Posts Tagged ‘Human Resources’

Employers Disincentivize Workers to Be Healthier

Tuesday, December 4th, 2012

employee screening, background check, credit checkMany employers are embracing change in health care rates and regulations by trying to create a healthier workforce—one that smokes less, weighs less and has lower rates of high blood pressure, diabetes, strokes and cancer.

Popular ideas include partnering with fitness centers for reduced pricing on memberships, and sponsoring smoking-cessation clinics and classes. Some employers pay workers to walk or ride their bikes to work, or have created sports teams and walking clubs. Still others help employees lose weight by paying for Weight Watchers or other weight-loss plans. All of these positive incentives have helped countless employees start on the path to healthier lifestyles.

Now there may be a bit more negative reinforcement going around. In a different approach to behavior change, many employers are encouraging employees to change their behavior through disincentives. These work by punishing employees for failing to meet goals that they set for themselves.

How does disincentivizing work? First, employees set health-related goals and sign a commitment contract that they will reach them. They also choose motivators to help them stick to the commitment. Penalties for failing to lose the weight or for smoking a cigarette include charges to participants’ credit cards or donations to a charity organization the employee particularly dislikes. For example, a bacon lover who needs to lose weight might see a $2.00 donation to PETA each week he or she fails to meet the goal.

For some employees, little punishments like these are much more motivating that all the positive reinforcement in the world. Try establishing some fun incentives or disincentives for your employees. Different people respond to different approaches, so try both to see what works. If a healthier company is the result, it will be well worth the effort!

When hiring new employees, be sure to conduct proper background screening. The best pre-employment screening process includes employee background checks, employee credit checks, and criminal background checks. You’ll know you’re hiring safe when you screen employees before offering a position.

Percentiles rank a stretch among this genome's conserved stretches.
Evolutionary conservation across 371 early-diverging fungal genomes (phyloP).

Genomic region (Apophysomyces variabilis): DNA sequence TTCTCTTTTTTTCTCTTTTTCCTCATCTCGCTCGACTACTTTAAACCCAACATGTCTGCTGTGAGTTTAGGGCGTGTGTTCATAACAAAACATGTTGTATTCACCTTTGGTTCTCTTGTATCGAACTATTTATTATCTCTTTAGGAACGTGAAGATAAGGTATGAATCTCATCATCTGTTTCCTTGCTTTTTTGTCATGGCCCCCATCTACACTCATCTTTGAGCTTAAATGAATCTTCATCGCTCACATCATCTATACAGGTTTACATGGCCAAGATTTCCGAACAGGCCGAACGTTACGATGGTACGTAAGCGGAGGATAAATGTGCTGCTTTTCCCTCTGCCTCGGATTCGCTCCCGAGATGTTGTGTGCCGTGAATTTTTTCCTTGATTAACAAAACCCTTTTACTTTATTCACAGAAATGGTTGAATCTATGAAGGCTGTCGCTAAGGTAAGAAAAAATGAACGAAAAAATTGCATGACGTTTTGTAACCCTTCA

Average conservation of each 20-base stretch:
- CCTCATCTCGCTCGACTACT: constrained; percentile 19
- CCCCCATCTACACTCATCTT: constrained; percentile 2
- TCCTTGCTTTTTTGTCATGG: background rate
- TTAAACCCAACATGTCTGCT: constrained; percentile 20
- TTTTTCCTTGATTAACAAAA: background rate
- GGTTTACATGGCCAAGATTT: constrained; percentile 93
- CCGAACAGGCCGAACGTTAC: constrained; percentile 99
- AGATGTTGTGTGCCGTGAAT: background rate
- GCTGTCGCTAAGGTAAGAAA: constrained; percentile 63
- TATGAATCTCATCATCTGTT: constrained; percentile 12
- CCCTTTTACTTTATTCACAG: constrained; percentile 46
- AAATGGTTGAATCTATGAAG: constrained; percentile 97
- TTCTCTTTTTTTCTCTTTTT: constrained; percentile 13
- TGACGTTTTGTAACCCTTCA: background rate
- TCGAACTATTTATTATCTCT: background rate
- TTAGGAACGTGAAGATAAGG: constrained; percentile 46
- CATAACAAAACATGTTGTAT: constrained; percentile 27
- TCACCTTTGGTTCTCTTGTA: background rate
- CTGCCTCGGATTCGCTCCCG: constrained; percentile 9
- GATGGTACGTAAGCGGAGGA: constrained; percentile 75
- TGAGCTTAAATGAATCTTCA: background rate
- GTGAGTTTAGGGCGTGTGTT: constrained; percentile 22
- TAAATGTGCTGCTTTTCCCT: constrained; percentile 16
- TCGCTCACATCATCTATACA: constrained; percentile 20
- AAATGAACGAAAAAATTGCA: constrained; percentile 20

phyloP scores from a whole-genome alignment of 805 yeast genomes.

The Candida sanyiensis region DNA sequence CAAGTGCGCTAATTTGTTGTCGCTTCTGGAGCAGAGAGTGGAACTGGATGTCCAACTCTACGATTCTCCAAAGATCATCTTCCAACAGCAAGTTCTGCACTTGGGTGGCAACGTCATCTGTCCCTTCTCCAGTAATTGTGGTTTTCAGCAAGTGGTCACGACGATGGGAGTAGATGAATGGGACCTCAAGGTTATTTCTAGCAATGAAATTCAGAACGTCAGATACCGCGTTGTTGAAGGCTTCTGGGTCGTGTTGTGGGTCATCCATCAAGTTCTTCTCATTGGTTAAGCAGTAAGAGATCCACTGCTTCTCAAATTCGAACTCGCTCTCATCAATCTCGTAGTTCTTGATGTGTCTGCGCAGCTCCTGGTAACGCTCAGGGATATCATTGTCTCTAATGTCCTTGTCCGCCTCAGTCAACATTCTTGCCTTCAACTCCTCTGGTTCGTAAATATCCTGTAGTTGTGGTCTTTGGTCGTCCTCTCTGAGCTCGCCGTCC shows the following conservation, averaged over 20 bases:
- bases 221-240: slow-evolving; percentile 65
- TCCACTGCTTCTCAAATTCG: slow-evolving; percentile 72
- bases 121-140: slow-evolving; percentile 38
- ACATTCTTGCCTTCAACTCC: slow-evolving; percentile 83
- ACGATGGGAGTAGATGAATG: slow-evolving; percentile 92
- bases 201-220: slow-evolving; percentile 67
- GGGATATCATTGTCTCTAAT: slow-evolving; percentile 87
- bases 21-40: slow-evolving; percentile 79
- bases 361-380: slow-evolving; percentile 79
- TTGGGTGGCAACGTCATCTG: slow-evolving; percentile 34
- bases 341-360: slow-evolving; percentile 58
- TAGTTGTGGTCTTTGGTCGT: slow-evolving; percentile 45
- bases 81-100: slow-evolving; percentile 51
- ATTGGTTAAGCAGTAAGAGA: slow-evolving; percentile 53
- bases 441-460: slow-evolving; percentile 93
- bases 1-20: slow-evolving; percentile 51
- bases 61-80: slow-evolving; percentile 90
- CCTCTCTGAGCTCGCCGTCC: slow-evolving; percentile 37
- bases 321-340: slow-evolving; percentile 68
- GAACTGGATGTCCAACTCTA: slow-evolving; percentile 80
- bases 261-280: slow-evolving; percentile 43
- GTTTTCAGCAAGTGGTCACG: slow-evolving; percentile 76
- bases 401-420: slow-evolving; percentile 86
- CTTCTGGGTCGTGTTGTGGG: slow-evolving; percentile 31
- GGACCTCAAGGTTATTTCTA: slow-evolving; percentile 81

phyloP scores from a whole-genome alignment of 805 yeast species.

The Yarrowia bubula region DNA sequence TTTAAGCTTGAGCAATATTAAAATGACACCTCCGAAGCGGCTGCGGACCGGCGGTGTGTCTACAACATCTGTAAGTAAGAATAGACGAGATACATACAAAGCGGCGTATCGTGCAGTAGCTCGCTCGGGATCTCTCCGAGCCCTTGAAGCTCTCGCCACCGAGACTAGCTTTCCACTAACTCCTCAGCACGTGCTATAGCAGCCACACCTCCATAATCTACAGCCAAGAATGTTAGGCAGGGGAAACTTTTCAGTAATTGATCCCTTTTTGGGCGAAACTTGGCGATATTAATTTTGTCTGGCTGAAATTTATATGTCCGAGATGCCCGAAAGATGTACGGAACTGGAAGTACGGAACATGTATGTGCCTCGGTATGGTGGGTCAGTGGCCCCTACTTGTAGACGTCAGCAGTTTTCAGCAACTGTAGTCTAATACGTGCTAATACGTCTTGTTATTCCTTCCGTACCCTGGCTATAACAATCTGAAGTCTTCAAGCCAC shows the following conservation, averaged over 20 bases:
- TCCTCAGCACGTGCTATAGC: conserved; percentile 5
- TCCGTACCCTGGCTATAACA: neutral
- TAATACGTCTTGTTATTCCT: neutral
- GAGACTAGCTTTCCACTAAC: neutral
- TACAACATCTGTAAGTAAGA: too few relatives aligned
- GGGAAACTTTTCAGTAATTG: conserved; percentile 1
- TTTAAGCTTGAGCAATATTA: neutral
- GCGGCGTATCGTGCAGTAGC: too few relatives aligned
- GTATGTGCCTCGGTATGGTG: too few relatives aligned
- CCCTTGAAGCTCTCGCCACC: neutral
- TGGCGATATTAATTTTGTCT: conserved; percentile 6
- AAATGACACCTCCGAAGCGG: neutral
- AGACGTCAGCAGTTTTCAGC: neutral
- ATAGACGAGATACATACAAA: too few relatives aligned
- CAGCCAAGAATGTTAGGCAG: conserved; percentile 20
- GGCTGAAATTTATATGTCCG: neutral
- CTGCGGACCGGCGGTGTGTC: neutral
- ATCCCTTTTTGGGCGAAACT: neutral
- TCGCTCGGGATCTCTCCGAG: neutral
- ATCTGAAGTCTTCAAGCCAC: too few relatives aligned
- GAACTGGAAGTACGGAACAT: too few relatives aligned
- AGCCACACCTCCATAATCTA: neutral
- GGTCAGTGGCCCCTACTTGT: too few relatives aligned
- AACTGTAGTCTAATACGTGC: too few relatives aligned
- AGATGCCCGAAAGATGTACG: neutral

Creating a Comfortable Workplace For Everyone

Monday, January 16th, 2012

employeescreeningblog, employee screening, pre-employment screeningFor employers, hearing that yours is a toxic work environment is not good news. Whether it’s flirtatious co-workers, religious displays, bullying or inappropriate language, there are dozens of factors that can cause people to feel uncomfortable at work. On one hand, this type of environment can hurt employee morale, and cause higher levels of turnover. Under more serious circumstances, it can lead to lawsuits.

How can employers and HR managers create a work environment where every employee feels respected and comfortable? Here are a few tips that can help you shape a clear policy, so everyone knows what’s expected and what types of behavior will not be tolerated.

  1. Gather information: First, meet with employees who have expressed dissatisfaction with the work environment. You can do this individually or in groups. Ask them to share any details of inappropriate or hurtful behavior, without naming individual employees who have perpetrated the behavior.
  2. Create a list of workplace rules: Call it a code of conduct, a mission statement or a new company policy—whatever works. Take the information from the interview process and determine what is and is not acceptable. You may include items about personal behavior, such as treating employees and customers with respect, not harassing or bullying, and using language appropriate for the workplace.
  3. Communicate the rules to all employees: It’s important that staff and management alike understand that the new rules are to be taken seriously, and that infractions will not be tolerated. Disseminate the rules in whatever manner your company typically communicates important policies, and add it to the employee manual.
  4. Follow up: Handle each new complaint as it arises. Deal with the facts and avoid judgment. Clarify what happened and explain how it made the affected employee feel. Then make it clear that this behavior goes against company policy and will not be tolerated.

No employee deserves to work in a toxic environment. Make sure yours doesn’t fall into that category by following these simple steps.

What Employers Need to Know About Reasonable Accommodation Under the ADA

Thursday, July 14th, 2011